A paper co-authored by an MIT economist and an economist from the University of California at Davis question claims by a previous ethanol study showing the biofuel lowers gasoline by $0.89 to $1.09 per gallon.

MIT's Christopher Knittel says his study is not intended to affect one policy over another, but consequences could arise if policy is based on faulty data.

MIT economist questions ethanol’s role in lower gas pricesKnittel and his co-author, economist Aaron Smith of the University of California at Davis, discussed the topic in a paper published in an upcoming issue of The Energy Journal. Their analysis challenged work by Dermot Hayes, an Iowa State University economist, showing the effect of ethanol on reducing the price of gasoline.

"Making claims about the benefits of ethanol that are overblown is only going to set up policymakers for disappointment," Knittel says.

According to ScienceDaily Knittel doesn’t negate ethanol’s presence in the marketplace, but says cost savings aren’t entirely proven.

  Knittel analyzes a previous claim by considering the relative value of gasoline compared to oil, called the “crack ratio.” According to ScienceDaily the higher the crack ratio, the more expensive gasoline is in relative terms. If ethanol were a notably cheap component of gasoline production, its increasing presence in the fuel mix might reveal itself in the form of a decreasing crack ratio.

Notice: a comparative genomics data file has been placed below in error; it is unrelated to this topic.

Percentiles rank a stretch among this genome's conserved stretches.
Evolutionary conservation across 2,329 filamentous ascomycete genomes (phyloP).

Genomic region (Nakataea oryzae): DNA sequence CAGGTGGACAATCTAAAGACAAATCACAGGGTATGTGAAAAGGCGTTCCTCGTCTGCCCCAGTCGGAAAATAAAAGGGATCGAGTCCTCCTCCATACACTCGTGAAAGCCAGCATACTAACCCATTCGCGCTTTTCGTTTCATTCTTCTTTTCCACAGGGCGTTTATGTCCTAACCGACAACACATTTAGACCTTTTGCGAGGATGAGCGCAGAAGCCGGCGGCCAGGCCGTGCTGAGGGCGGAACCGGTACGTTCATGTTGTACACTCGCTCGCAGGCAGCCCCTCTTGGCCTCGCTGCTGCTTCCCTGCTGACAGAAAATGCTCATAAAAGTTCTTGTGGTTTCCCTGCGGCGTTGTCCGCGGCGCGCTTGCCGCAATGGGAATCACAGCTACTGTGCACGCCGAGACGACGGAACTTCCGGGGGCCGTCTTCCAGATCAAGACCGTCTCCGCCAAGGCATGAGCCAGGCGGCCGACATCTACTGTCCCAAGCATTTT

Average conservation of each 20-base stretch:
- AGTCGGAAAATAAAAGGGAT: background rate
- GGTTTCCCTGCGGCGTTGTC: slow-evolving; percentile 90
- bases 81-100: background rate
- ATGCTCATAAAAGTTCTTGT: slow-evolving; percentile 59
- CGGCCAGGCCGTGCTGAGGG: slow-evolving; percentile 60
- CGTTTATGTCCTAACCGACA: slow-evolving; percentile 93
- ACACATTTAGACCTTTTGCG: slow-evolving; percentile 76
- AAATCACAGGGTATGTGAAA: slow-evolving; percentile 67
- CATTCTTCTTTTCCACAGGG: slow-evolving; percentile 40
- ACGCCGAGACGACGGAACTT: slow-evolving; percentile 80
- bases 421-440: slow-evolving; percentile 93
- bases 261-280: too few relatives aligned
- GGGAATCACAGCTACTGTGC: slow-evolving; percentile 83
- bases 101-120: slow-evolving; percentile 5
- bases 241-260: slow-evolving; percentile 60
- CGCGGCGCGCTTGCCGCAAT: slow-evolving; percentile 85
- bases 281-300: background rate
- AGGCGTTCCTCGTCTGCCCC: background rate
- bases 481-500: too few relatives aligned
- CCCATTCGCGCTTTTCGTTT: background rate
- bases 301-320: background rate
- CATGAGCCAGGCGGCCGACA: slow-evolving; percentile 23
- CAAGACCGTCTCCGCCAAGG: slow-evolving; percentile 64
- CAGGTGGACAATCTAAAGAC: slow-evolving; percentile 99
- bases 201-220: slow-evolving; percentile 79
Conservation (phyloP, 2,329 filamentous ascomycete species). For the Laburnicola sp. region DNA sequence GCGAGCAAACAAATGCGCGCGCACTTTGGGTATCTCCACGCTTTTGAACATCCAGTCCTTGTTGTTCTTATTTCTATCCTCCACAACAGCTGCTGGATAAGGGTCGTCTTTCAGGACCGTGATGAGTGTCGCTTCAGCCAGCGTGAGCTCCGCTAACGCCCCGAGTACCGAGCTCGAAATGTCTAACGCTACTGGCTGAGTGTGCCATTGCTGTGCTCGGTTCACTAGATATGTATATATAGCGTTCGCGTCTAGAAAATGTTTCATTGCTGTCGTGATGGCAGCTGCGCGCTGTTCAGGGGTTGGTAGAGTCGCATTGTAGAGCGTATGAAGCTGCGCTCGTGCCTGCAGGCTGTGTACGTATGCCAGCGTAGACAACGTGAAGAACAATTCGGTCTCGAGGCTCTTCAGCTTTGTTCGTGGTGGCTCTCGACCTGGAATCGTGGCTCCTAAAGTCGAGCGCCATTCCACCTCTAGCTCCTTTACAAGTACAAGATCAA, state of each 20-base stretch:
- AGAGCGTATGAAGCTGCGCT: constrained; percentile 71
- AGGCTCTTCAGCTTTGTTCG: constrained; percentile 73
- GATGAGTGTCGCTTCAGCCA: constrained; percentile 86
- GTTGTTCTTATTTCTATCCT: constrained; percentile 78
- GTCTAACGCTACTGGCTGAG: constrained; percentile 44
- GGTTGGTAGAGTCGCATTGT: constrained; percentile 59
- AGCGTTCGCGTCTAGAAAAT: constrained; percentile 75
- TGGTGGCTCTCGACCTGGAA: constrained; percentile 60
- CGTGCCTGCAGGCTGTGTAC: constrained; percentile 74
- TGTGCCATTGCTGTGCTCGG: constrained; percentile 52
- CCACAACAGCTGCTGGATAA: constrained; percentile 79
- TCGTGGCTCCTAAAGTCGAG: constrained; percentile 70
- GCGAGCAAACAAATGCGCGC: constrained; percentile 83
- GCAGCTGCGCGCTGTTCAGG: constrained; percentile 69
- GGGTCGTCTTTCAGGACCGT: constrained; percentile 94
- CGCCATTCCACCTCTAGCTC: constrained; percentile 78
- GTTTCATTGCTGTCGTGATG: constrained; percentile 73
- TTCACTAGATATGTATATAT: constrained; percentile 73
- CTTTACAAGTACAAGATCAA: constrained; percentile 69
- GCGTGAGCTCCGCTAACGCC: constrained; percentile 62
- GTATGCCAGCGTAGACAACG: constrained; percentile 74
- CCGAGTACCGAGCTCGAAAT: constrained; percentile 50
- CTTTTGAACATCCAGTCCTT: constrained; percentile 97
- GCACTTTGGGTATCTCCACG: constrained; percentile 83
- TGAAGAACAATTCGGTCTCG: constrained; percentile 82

Knittel and Smith argue the claim showing ethanol’s role in lowering gas prices was evaluated at a time when both the percentage of ethanol in gasoline and oil prices were increasing and the savings correlated with the declining crack ration, but was not the cause.

After reading Knittel and Smith’s paper, Scott Irwin, an economist at the University of Illinois at Urbana-Champaign, says the authors’ argument is “convincing and compelling.”

"A case can be made that it can be a positive few cents," Irwin says, adding that "reasonable arguments can be made on either side of zero" regarding ethanol's price impact. In either case, Irwin says, his view is that the effect is currently a small one.

Read more here.

A previous commentary from energy economist Philip K. Verleger estimated ethanol saved consumers between $0.50 and $1.50 per gallon of gas.